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Posts Tagged ‘benefits of Twitter’

As often happens when reading the post of another, I found myself considering, thinking, reflecting and inevitably weighing up the pros and cons of arguments being presented.

The post “What if school was more like Twitter?” by ASCD Edge: A professional networking community for Educators, presents an interesting discussion on the value of Twitter to educators.   As the positive attributes of Twitter are listed, the author contemplates how the ‘Twitter benefit’ could be duplicated in a school which uses traditional ‘communication’ methods such as school bulletins, email, faculty and full staff meetings.

It is not my intention to duplicate this discussion here, but consideration of just the positive attributes of Twitter listed in this article makes for powerful reading and thinking.

  1. A bulk of the information exchange available on Twitter for instance comes in the form of links, or URL’s.
  2. (Twitter provides the opportunity) to respond to ideas and have a general discussion about those responses.
  3. Reflection is very big on Twitter.  Many tweets cause people to discuss and reflect.
  4. Twitter offers a great deal of variety in opinion.  An obviously unique element to this is the fact that Twitter is a global effort.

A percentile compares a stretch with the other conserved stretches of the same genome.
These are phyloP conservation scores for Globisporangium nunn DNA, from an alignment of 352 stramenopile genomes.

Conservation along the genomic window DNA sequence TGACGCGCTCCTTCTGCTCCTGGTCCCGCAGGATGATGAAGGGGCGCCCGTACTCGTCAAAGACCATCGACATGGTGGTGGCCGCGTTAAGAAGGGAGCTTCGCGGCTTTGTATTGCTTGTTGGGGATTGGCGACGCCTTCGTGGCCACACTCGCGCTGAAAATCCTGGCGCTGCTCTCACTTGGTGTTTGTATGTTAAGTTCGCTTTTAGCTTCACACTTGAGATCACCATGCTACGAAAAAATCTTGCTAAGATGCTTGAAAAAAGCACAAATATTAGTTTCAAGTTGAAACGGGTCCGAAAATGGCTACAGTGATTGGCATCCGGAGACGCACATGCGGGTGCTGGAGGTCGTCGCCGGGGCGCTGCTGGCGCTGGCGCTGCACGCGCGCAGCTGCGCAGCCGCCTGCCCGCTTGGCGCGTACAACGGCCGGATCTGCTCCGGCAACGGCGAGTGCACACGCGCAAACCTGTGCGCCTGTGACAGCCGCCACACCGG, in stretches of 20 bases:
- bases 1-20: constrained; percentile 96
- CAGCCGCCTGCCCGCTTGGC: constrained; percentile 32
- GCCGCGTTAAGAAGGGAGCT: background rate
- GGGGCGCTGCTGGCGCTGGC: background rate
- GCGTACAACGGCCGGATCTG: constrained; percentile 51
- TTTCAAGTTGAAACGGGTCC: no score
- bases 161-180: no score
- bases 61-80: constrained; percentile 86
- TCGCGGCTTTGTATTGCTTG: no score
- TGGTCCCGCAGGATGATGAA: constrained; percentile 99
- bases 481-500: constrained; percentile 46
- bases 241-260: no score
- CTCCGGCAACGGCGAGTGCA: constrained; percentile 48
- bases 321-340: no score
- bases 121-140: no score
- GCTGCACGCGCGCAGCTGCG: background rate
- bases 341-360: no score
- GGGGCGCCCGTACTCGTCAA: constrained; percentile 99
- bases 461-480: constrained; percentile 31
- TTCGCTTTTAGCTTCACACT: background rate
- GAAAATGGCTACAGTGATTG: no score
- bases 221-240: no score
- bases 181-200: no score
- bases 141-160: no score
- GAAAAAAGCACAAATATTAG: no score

5. A big, big Twitter plus is the access educators have to education experts. Conversations are had between regular teachers and education luminaries on a daily basis.
  6. Twitter is a gateway to many free online webinars and online conferences.
  7. On Twitter there are constant discussions and references to pedagogy and methodology in education.

Sadly, the author of this post concludes:

“The idea of using technology as a tool for professional development has not caught on.  The idea of being a “Connected Educator” is too foreign to too many educators. “

For those of us already hooked on Twitter, there is no need to be convinced of the power of Twitter as a tool to share, to learn, to reflect and connect with educators worldwide.   Just recently, when presenting to a group of uninitiated teachers, I saw the surprise on their faces when I told them that I use Twitter only for professional purposes.   Even more surprise seemed to drift around the room when I told them that my day is not complete unless I check my Twitter account.

Why is it that efforts to convince fellow teachers to give Twitter a go is often met with either disinterest or disdain?   Why is it that our colleagues say they have insufficient time to reach out and explore?  Why is that trying to garner interest in this powerful tool is such an uphill battle?

Good questions perhaps.  Unfortunately, I don’t have good answers.

All I do know is that each and every day, through Twitter, my interest is piqued and my knowledge is extended by the many interesting and powerful tweets I read.  My wish is that all educators join this global community and that together we hold hands to advance our profession.

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